When you’re looking at cybersecurity from a company perspective, responsibility usually falls under the purview of the Chief Information Officer (CIO). However, millions of SMBs throughout the USA depend on their general staff to handle multiple tasks, cybersecurity challenges included.
The idea that enterprise-scale specialists can solve everyone’s hacker problems is unrealistic. For one thing, not every business has a CIO, and for another, even in businesses where the CIO plays a pivotal role, is it fair to shift 100% of the responsibility onto their shoulders?
Let’s explore why there’s so much more to cybersecurity (and its challenges) today than ever before.
Corporations have latched on to the remote work revelation that changed the lifestyles of millions. Office workers in every industry have shifted seamlessly into being just as effective from home offices. From the employee viewpoint, this means freedom and flexibility. However, it’s a hot mess from a cybersecurity viewpoint, having turned everything upside down.
Security barriers installed by IT departments in the company office may have effectively deflected hacker attacks. But how does that matter now that cyber-criminals know all they have to do is breach home internet/Wi-Fi protections? The latter, by comparison, are amateurish at best!
In fact, the study above adds plenty of points to a growing list of reasons why remote working has become a significant cybersecurity challenge:
- Devices that were previously contained within secure company premises (like laptops and desktop computers) are now in employees’ homes.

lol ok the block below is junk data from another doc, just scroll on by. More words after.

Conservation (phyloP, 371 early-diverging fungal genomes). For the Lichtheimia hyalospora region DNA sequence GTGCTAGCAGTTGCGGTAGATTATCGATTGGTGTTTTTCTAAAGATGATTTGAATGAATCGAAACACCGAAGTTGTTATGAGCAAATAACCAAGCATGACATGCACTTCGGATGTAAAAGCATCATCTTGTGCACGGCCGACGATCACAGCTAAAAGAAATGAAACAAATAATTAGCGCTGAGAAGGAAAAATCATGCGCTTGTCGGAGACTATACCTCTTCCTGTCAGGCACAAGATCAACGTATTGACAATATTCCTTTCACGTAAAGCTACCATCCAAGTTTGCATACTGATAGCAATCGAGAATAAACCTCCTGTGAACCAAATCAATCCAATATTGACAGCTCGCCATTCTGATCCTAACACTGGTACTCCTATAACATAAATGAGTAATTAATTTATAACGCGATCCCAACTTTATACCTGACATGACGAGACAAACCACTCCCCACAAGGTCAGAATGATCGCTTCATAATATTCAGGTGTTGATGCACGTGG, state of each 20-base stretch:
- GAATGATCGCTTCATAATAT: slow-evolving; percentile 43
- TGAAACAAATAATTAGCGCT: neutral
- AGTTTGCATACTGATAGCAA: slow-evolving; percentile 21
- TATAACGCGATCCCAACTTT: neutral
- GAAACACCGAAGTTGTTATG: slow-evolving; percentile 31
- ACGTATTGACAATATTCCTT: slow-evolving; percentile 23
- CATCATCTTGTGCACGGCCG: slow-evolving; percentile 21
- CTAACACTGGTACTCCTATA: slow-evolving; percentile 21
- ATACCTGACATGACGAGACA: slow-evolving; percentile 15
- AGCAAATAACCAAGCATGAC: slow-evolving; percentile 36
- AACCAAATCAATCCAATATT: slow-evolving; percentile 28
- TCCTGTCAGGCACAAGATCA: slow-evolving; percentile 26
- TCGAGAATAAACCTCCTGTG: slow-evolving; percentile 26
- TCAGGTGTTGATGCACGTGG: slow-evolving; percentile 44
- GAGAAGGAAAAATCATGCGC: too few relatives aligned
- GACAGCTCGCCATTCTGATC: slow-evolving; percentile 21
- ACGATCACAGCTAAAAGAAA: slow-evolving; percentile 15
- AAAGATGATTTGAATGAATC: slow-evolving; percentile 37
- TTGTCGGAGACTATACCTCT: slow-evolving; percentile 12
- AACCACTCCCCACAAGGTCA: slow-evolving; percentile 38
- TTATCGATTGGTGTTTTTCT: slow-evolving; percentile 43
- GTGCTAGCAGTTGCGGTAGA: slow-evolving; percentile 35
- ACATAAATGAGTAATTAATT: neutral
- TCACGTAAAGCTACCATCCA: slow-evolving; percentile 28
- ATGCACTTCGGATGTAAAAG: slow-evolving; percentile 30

- More than 50% of home office devices deployed for company business are staff-owned.
- Internet communications, online access to documents, team interactions – previously centrally controlled – are now spread far and wide.
- 71% of security leaders have no insight into the home office networks or adherence to security protocols.
- Many employees using mobile devices for company tasks tend to work from Starbucks and other similar locations that have no Wi-Fi firewalls.
The challenges above only touch the surface. Home cybersecurity protections, in general, can never pass a professional CIO’s standards. For example – the following are three of numerous items that let bad actors into a company’s data banks:
- Fractured password protocols
- Failure to track document flow and access
- Opening malware impregnated emails (even inadvertently)
Indeed, the CIO’s job description has expanded dramatically on the remote working front.
Nonetheless, without cooperation from the relocated staff, the hacker defense programs will be a disappointing failure. Even though relatively unsophisticated (versus dedicated IT experts), employees must be willing and ready to uplift digital and internet protections around the house. It probably means embarking on a new experience curve that will add responsibilities to existing job descriptions. In short, there’s no escaping the need for cohesive teamwork involving everyone.
Cybersecurity, aside from the remote work challenges
Early in 2020, around the first appearance of the pandemic, another viral event hit the country – cyberattacks. It created panic as ransomware mongers brought mega-corporations to their knees.